From Simple English Wikipedia, the free encyclopedia
The Aegean Sea with its large number of islands

An archipelago (pronounced /ɑrkəˈpɛləgoʊ/) is a chain or group of islands. The word archipelago means "chief sea", from Greek arkhon (arkhi-) ("leader") and pelagos ("sea").

Archipelagos are usually found in the open sea; less commonly, a big landmass may neighbor them, an example being Scotland which has more than 700 islands surrounding the mainland. Many archipelagos are volcanic, forming along mid-ocean ridges or hotspots. Others are island arcs neighboring an oceanic trench. Many other processes create archipelagos, including erosion, deposition, and land elevation.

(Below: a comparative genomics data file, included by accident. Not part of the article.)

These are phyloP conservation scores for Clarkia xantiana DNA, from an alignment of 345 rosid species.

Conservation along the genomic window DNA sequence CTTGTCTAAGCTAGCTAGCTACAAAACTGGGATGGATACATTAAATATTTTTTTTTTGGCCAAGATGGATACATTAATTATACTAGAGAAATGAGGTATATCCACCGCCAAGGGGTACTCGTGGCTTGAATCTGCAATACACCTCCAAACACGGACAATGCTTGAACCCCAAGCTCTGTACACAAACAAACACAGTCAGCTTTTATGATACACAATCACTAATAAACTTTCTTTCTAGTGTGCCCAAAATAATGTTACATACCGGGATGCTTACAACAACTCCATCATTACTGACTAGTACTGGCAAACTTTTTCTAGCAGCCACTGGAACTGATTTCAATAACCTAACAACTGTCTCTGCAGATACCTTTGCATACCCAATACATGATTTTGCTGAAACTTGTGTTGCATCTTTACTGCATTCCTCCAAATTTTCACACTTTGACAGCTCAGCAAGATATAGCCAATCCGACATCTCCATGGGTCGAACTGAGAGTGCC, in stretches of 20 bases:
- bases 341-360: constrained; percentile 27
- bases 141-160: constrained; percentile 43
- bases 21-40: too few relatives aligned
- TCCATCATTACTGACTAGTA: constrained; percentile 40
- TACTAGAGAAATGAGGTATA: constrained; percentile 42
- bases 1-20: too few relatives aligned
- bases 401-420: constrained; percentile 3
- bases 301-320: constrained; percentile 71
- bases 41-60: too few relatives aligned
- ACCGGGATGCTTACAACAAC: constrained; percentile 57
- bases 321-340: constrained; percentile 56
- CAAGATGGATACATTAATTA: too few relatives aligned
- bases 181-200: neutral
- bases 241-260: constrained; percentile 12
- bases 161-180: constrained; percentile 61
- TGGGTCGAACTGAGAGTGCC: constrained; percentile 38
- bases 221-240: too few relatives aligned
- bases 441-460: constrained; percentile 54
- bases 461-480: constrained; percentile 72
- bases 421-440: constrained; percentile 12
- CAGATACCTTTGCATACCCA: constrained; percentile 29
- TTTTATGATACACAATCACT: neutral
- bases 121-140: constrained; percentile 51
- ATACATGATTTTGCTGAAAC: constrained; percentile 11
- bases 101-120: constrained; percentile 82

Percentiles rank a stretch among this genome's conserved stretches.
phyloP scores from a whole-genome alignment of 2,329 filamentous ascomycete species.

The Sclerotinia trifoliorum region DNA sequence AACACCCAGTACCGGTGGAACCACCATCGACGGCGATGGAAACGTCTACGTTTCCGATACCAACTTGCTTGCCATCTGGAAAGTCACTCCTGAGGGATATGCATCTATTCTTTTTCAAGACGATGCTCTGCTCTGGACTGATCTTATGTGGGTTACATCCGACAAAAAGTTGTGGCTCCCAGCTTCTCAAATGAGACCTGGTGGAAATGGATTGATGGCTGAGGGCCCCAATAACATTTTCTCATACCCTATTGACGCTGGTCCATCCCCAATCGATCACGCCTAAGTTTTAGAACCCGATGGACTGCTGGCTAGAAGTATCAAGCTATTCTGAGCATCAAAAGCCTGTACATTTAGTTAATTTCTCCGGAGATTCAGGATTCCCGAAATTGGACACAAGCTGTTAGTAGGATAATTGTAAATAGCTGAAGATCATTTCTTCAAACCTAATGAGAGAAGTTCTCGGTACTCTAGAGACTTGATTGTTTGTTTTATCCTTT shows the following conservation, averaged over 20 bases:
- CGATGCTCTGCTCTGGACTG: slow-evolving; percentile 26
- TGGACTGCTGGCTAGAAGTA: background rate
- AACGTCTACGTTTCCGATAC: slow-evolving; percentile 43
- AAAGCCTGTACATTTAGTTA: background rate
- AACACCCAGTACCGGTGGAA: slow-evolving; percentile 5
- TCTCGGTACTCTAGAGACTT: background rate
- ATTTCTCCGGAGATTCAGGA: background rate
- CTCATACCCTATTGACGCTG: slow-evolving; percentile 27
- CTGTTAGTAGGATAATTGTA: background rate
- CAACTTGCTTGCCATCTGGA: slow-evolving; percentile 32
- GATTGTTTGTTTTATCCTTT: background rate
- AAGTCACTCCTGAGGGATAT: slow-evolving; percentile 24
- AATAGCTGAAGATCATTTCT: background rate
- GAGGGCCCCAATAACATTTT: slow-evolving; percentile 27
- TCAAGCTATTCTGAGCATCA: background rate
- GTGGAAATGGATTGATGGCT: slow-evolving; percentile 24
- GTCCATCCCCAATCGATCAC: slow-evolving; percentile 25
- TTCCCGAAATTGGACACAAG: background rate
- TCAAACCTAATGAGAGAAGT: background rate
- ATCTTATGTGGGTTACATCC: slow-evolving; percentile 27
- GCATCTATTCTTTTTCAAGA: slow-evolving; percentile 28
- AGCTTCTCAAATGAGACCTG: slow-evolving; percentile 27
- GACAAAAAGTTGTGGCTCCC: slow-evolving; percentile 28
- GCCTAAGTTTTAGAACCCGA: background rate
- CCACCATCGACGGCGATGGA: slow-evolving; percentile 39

The four biggest countries that are mainly archipelagos are Japan, the Philippines, the United Kingdom and Indonesia (the world's biggest country that is an archipelago, according to the CIA World Factbook).[1] The biggest archipelago in the world by size is in Northern Canada, the Canadian Arctic Archipelago, which is in the Arctic Ocean.

References[change | change source]

  1. "World Factbook". Archived from the original on 2016-05-27. Retrieved 2008-05-29.